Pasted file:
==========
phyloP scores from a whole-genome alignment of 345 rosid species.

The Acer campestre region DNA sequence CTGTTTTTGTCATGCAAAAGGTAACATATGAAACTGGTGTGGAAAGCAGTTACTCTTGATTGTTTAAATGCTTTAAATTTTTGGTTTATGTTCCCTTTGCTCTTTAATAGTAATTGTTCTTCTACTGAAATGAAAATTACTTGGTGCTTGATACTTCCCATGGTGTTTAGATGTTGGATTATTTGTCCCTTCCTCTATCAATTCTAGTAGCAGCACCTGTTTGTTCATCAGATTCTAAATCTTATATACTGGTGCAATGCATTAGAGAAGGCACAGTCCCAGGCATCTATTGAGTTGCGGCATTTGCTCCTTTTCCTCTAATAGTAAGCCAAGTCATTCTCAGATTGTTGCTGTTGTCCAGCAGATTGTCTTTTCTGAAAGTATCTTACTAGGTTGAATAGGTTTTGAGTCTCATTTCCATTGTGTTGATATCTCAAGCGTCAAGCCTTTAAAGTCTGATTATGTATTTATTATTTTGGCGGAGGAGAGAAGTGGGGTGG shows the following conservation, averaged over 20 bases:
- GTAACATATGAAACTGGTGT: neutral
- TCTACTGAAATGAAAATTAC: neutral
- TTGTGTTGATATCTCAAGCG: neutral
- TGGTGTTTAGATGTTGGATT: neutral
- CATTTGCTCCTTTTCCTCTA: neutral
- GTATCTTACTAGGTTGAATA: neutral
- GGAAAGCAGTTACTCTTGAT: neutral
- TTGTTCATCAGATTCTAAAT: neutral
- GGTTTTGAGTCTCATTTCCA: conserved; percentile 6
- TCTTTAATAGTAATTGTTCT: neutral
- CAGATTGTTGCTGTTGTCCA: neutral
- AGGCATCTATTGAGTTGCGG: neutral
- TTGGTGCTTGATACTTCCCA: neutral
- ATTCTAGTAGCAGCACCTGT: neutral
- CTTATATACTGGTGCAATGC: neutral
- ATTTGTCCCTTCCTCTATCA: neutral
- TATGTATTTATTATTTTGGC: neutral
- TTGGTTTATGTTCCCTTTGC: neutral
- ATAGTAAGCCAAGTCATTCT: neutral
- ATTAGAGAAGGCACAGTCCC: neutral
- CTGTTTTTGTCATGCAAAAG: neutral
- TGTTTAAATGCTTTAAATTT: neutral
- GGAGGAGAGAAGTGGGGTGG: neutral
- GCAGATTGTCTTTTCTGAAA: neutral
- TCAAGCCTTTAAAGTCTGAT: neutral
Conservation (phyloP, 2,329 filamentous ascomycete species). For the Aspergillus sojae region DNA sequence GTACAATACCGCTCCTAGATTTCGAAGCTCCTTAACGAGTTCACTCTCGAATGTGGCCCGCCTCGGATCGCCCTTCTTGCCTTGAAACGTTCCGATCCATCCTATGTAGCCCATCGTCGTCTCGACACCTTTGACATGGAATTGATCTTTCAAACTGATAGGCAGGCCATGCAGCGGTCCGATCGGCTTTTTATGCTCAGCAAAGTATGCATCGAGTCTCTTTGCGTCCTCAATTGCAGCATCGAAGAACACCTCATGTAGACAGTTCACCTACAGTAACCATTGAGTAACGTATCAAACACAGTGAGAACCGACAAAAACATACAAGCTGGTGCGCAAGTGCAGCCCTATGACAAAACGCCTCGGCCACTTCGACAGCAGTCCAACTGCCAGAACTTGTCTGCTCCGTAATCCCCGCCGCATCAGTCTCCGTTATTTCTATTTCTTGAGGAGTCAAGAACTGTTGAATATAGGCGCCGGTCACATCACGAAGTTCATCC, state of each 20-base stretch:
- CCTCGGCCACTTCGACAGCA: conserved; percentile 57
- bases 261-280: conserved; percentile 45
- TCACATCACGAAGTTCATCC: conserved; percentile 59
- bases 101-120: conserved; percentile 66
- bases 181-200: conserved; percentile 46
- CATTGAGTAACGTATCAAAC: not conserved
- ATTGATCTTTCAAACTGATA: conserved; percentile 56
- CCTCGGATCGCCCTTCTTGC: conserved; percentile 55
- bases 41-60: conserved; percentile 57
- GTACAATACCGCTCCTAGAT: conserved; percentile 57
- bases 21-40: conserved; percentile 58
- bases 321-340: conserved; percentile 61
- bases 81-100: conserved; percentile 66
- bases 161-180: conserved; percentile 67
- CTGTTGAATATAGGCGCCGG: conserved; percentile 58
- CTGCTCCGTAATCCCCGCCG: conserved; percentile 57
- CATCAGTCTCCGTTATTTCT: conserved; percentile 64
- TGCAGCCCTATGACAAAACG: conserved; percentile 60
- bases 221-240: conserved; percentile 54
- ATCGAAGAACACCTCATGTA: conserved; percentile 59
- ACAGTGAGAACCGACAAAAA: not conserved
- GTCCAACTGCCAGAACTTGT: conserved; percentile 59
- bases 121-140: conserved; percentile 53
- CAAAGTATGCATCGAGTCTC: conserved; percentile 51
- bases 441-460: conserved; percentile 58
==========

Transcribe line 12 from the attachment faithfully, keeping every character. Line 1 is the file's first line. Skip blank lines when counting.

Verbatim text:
- TCTTTAATAGTAATTGTTCT: neutral